JOSEPH: PS 6, where I taught, is next to Erasmus Hall. Many of my former students go there. Now I have to go meet with the student body and let them know that they have a champion and an ally in me. I want to make sure they have a street where they can feel safe when they come to school and come home.

The crossing guards can't do much at the intersection of Church Avenue and Flatbush Avenue near Erasmus Hall High School in Brooklyn.  Photo: Bess Adler
The crossing guards can’t do much at the intersection of Church Avenue and Flatbush Avenue near Erasmus Hall High School in Brooklyn. Photo: Bess Adler

STREETSBLOG: We also found that there are approximately 800 fewer school crossing guards in the city today than three years ago. The guards we spoke to said no one wanted the work because it was dangerous and they were paid close to minimum wage.

JOSEPH: There’s a huge vacancy for school crossing guards, and I’m sure it’s our communities, black and brown communities, that the city doesn’t prioritize the assignment of guards to locations. When I visited the Bronx as chairman of the education committee, I had principals say to me, “Council member, at three o’clock, I a m the brigadier. It’s dangerous, and a lot of women do this work. At a Public Safety Committee hearing, I told an NYPD official, “Maybe if you paid these people a living wage, you would have filled the vacancies.” Paying them a living wage is one way, and making sure they feel safe is another.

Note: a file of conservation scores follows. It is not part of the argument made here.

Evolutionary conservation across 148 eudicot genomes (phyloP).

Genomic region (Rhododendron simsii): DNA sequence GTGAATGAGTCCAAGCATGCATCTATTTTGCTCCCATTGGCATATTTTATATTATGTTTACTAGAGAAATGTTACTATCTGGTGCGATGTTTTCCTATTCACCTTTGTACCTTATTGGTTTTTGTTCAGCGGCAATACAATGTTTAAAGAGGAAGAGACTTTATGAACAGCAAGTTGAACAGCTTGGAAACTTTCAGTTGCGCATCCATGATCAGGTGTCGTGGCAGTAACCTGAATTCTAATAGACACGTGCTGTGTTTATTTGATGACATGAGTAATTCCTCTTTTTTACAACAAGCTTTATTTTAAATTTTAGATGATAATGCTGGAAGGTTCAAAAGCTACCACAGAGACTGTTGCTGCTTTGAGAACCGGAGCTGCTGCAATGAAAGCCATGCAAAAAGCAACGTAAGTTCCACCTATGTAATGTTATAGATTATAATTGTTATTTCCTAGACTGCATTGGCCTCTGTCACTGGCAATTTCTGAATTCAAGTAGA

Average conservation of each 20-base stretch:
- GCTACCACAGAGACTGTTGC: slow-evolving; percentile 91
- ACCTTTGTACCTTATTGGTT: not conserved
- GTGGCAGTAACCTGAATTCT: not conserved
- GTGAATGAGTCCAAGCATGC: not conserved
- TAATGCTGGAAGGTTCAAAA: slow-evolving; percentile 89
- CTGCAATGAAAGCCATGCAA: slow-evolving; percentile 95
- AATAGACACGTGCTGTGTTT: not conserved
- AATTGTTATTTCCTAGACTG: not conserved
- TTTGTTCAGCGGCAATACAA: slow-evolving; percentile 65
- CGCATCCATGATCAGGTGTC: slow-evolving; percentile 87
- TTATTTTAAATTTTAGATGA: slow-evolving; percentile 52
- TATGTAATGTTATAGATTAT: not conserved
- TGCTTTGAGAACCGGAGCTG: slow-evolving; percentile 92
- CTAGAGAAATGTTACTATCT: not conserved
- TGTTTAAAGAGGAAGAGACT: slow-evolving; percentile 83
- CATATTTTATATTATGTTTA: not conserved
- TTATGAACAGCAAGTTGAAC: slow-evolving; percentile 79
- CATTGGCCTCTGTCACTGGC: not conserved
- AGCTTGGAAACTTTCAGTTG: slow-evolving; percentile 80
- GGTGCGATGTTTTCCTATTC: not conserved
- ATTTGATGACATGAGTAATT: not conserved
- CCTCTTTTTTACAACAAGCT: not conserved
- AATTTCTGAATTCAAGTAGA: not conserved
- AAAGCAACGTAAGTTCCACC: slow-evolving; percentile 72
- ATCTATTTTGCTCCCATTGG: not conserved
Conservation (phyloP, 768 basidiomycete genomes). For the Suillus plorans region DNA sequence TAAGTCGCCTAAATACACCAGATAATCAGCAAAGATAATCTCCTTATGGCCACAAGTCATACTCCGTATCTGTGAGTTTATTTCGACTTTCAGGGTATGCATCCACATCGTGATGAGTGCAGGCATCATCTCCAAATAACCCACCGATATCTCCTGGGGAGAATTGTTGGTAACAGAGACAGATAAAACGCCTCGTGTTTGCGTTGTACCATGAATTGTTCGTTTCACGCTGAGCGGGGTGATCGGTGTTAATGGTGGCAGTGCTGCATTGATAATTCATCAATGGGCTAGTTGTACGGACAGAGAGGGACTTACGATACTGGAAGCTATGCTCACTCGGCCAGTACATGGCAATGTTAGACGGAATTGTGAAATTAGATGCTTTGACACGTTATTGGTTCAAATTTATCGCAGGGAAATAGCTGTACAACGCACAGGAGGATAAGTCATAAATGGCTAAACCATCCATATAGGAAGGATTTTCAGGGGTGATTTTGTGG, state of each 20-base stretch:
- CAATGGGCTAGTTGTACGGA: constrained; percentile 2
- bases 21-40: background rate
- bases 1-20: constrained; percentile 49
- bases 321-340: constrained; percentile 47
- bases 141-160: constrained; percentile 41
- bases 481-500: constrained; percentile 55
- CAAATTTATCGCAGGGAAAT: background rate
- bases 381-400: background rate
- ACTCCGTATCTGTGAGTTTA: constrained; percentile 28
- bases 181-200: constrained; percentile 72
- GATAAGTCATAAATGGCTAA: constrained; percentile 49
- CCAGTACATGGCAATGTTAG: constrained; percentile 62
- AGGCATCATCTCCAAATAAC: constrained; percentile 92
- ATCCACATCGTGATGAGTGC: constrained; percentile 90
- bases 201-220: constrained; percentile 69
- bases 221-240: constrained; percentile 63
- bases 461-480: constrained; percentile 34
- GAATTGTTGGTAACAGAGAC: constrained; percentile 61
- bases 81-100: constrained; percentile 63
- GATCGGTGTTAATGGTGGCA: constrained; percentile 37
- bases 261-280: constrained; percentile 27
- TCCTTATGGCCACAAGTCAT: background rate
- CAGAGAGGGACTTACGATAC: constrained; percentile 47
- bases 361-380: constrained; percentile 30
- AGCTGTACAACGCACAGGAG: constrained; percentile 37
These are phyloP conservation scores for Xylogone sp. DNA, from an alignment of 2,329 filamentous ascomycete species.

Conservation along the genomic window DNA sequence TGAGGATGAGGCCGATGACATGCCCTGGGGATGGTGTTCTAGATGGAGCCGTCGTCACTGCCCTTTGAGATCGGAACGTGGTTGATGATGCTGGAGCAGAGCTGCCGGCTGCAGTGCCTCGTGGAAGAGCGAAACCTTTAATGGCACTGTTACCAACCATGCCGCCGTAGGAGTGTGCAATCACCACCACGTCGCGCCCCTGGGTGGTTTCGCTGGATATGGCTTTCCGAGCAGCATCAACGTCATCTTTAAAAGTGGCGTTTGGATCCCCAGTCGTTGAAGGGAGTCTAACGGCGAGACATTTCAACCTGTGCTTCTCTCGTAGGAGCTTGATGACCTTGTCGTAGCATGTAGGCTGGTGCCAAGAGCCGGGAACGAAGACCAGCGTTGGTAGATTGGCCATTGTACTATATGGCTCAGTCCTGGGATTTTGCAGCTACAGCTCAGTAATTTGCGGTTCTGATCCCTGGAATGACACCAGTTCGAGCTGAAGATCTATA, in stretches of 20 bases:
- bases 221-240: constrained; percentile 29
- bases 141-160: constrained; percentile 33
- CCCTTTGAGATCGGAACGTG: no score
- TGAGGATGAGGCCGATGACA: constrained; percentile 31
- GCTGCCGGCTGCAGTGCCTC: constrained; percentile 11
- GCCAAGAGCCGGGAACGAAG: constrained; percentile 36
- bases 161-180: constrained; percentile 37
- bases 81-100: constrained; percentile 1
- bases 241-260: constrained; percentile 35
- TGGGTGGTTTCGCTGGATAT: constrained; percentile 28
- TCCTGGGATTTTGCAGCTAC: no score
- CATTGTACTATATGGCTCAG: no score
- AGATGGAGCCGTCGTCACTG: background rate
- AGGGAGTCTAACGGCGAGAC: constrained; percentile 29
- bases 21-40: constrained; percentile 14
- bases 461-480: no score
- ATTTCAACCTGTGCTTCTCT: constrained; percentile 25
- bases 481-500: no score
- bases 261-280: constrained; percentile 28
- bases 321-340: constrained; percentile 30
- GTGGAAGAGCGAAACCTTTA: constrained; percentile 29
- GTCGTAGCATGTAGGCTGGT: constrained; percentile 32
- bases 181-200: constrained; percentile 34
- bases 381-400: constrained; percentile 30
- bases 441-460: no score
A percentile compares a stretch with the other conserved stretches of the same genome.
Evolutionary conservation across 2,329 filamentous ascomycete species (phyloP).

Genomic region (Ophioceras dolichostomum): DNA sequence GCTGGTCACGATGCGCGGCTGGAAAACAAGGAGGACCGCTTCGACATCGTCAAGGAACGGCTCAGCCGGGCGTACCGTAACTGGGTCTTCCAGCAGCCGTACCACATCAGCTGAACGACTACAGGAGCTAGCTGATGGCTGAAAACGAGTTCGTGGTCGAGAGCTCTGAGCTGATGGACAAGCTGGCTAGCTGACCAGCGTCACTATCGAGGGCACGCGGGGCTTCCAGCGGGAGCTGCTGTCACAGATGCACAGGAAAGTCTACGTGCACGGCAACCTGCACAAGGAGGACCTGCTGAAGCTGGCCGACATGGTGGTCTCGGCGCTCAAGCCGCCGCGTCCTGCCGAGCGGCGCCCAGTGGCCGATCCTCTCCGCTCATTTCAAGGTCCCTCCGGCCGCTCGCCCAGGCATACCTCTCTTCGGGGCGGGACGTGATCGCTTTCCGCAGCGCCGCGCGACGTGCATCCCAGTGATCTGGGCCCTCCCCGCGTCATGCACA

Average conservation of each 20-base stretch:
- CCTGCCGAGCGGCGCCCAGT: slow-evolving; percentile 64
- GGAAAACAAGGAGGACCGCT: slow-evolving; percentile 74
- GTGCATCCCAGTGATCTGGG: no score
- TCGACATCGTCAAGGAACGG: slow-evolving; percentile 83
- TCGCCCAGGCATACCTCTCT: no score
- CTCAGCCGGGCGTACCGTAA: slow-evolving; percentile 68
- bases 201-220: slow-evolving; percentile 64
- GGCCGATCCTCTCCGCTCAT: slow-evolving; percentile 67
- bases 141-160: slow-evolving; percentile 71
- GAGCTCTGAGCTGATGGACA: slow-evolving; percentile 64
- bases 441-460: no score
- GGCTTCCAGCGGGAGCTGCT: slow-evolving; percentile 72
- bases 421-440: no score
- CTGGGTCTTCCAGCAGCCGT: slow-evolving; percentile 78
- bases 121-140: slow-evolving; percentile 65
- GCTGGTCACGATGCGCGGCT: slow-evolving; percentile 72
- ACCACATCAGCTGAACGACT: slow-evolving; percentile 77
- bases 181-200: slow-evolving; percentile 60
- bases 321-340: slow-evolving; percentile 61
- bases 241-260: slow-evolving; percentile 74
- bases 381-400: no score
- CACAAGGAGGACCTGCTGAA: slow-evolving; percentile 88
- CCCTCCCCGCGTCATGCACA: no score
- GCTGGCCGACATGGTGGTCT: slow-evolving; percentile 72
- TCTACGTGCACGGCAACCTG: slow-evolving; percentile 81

STREETSBLOG: Safe streets advocates call for making school streets car-free on school days, at least during drop-off and pick-up times. What do you think of this idea?

JOSEPH: I love it. I will do it.

STREETSBLOG: Do you think the Council should pass new legislation to keep children safe outside of school? Do you plan to introduce legislation on this issue?

JOSEPH: I certainly would. It will definitely be something I will discuss with my colleagues.

After the interview, Streetsblog asked the council member what that legislation might be and whether the city should be doing more to keep children safe outside of schools. She says:

JOSEPH: The city should absolutely do more to protect children from traffic violence outside of schools, and everywhere else for that matter. Even one accident is one too many. There are so many steps we can and should take. We need street redesigns. We need speed bumps. We need to hold hit and run drivers accountable. Last but not least, we need to improve public transport services so that commuters get out of their cars and take buses and the metro.

Before talking about a potential future bill, I want to discuss two much-needed bills that have already been introduced. My bill, Int. 401, would mandate the installation of speed bumps on roads adjacent to any park equal to or larger than one acre. Exceeding it would make our streets much safer for pedestrians, cyclists, drivers and lanyard wearers. Int. 329, introduced by Council Member Selvena Brooks-Powers, would establish a reward for people who provide information leading to the arrest, prosecution or conviction of a person who seriously injures or kills another person in a hit-and-run accident. A former student of mine was killed in a hit-and-run, so this is personal to me. Passing these two bills would help protect our young people in real and meaningful ways.

Brooks-Powers, who chairs the transportation committee, did not respond to multiple requests for comment on dangerous school streets.